This summer UCC Library is mounting an exhibition to document the distinctive history of this legendary and iconic Cork city music venue. It is the intention of this exhibition to establish an archive relating to Sir Henrys and the related popular music scene in Cork.

This exhibition is opening at UCC Library Wednesday July 9 and will run until Saturday September 27. It will be held in the exhibition space in the foyer of UCC Library and will be open to the general public.

The objective of the exhibition, curated by Martin O Connor, (UCC Library) Stevie Grainger (Radio Presenter & DJ at Sir Henrys) and Eileen Hogan (School of Applied Social Studies, UCC), is to begin the process of creating a permanent archive of popular music in UCC Library starting with Sir Henrys and branching out into Cork’s wider popular music scene.

The aim is to systematically collect artefacts relating to Sir Henrys. This is very much a hidden history and our aim is to collect it and preserve it for future interested parties.

Oral histories will also be collected as part of archive – these stories will provide a rare insight into the lived experience of Sir Henrys from the perspective of key actors in the scene. The inclusion of oral histories will document these memories for posterity. The exhibition will illuminate in a fun and accessible way a sense of what Sir Henrys was like and why it was significant to the people of Cork and beyond – in short, its emotional, aesthetic, musical, cultural and historical value and legacy.

The Sir Henrys Archive and exhibition will contain donations from the family of the founder of the club, employees from the very beginning of the club, when it was a restaurant and bar and various other staff from over the years as well as bands and DJs who played there. And of course from people who attended the club over the years.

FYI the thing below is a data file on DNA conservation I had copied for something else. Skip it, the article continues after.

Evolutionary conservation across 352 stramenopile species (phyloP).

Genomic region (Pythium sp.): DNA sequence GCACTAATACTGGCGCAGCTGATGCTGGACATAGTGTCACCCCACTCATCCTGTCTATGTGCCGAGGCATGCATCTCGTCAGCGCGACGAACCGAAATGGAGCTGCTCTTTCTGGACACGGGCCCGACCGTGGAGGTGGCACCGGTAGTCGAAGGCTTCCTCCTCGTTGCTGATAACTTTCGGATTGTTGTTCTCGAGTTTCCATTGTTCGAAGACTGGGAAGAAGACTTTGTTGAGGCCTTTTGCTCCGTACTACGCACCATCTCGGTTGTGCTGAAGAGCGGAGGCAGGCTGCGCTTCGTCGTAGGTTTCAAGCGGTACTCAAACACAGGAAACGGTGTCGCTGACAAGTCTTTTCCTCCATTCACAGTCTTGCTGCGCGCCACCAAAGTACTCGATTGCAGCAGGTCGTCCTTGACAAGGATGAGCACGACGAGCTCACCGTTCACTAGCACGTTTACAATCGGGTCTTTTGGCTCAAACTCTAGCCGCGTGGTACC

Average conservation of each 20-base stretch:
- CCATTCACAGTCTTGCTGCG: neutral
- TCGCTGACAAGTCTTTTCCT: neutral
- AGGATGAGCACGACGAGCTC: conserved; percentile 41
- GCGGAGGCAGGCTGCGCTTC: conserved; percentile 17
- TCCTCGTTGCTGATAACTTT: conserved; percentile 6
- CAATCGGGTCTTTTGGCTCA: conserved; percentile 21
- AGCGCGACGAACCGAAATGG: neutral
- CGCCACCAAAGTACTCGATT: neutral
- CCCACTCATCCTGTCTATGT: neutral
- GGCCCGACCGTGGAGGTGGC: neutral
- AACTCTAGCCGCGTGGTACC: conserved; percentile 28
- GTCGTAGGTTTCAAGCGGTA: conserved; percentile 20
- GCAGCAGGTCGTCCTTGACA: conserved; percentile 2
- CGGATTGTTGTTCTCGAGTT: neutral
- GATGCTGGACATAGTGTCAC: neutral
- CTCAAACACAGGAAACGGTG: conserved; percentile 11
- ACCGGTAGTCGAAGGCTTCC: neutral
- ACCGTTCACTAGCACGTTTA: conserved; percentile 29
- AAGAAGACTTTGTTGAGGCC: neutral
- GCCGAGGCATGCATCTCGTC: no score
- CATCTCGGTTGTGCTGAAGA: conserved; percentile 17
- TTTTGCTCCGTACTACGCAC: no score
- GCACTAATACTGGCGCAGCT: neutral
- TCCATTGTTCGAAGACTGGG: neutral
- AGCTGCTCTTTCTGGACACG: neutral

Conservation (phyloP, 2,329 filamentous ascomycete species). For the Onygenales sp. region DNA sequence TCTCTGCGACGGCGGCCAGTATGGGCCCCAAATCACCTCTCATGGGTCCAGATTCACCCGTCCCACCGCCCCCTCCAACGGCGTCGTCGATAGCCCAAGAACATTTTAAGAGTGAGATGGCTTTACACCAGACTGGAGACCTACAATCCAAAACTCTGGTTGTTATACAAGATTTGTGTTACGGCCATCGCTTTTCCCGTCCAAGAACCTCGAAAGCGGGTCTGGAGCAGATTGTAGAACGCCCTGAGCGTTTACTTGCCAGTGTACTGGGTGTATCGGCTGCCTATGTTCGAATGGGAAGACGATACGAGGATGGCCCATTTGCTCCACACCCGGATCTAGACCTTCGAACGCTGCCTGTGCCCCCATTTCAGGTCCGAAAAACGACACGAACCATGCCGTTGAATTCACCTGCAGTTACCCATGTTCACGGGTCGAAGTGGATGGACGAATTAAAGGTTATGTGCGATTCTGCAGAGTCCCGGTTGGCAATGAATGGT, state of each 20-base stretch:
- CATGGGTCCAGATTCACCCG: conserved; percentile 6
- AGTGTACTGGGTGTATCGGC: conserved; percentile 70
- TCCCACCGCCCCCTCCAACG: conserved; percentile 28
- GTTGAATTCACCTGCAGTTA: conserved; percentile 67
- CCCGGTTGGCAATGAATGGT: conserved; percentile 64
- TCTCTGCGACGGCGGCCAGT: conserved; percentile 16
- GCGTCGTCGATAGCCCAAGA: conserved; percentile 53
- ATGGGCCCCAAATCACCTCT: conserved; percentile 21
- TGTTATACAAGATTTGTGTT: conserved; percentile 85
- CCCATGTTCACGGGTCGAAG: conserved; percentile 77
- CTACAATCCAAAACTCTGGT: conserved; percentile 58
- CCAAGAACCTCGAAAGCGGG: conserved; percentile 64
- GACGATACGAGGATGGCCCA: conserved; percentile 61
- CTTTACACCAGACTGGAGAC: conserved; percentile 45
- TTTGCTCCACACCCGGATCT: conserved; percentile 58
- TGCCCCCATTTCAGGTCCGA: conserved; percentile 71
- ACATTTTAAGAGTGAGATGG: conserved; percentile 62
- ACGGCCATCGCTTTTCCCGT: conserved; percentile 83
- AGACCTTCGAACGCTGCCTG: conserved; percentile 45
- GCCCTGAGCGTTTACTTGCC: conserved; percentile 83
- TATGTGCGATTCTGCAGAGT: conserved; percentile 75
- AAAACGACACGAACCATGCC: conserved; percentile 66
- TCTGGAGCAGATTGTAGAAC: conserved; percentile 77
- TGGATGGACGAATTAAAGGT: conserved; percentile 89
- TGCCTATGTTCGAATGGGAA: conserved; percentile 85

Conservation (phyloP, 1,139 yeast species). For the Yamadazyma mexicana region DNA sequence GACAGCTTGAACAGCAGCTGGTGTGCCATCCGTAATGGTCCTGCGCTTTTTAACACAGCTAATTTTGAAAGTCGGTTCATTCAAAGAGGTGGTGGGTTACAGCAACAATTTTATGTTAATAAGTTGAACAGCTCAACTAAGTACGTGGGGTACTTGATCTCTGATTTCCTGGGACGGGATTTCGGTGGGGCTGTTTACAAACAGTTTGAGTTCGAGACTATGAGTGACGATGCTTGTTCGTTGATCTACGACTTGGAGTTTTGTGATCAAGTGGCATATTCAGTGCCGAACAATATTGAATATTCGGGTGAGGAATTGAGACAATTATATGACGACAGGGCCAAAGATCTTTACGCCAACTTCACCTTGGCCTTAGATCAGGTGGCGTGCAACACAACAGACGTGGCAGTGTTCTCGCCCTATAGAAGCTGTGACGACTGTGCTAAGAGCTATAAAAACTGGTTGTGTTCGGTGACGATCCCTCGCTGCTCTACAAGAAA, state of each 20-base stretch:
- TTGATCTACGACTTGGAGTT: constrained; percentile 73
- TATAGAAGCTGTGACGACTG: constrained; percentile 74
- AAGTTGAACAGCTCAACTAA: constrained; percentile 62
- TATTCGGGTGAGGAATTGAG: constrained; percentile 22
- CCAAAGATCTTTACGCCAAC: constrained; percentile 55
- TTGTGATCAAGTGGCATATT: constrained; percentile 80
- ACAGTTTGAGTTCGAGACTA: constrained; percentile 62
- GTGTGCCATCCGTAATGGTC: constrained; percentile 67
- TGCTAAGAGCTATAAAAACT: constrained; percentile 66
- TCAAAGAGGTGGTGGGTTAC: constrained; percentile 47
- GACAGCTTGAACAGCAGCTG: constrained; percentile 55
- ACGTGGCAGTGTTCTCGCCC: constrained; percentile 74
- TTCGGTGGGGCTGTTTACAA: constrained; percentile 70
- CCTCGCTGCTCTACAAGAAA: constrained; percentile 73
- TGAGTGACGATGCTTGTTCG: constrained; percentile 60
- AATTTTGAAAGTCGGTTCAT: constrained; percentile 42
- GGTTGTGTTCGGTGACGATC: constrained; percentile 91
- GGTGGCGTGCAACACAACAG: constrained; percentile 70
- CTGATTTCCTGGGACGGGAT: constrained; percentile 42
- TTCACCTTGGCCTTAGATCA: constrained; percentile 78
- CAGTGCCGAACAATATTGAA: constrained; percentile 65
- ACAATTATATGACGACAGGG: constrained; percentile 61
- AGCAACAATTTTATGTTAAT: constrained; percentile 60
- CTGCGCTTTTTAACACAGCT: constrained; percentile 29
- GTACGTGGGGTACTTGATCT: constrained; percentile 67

A series of exciting public seminars and talks and other events will be held throughout the duration of the exhibition, details of which will be announced in due course.

Facebook page https://www.facebook.com/sirhenrys.exhibition

Twitter: @sirhenrys2014


Contact Details:

To donate material or for more information on donating please contact Martin O Connor at martin.oconnor@ucc.ie

021 490 2111

For further information on UCC Library Special Collections & Archives or PR queries related to the exhibition or Archive contact Crónán Ó Doibhlin at

c.odoibhlin@ucc.ie or

086 319 9417

We Play Here Outtakes

We Play Here Outtakes

With thanks to Eoghan O’Sullivan of We Play Here and www.thepointofeverything.com/ 

One of the features in issue one of We Play Here was a piece looking back at the ‘glory days’ of Cork music, when Henry’s was the best club in the country, when the Frank & Walters and Sultans of Ping could do no wrong and when it seems like a world renowned band was playing the city every week. In the end we talked to Jim Morrish, Jim Comet, Stevie Grainger and Joe Kelly. One of the people who we were constantly told to get onto was Shane Fitzsimons, who had put on gigs around Cork throughout the 90s, from Pavement to Mercury Rev. Word, page and time restraints meant the interview didn’t make it into WPH 1, so we’ve decided to stick it up in its entirety here. It was done over email on November 11, 2013.  

Irish Times article: Digging for gold at Sir Henry’s again

Irish Times article: Digging for gold at Sir Henry’s again

Jim Carroll, Irish Times, September 18, 2013

In Cork, Sir Henry’s is the nostalgia kick which never grows old. Even now, a decade after that seminal club closed down and the entire complex was demolished, it’s still the starting point and often the full stop in many conversations involving music around the city.  A review of Raymond Scannell’s ‘Deep’ –  a play inspired by Sir Henrys.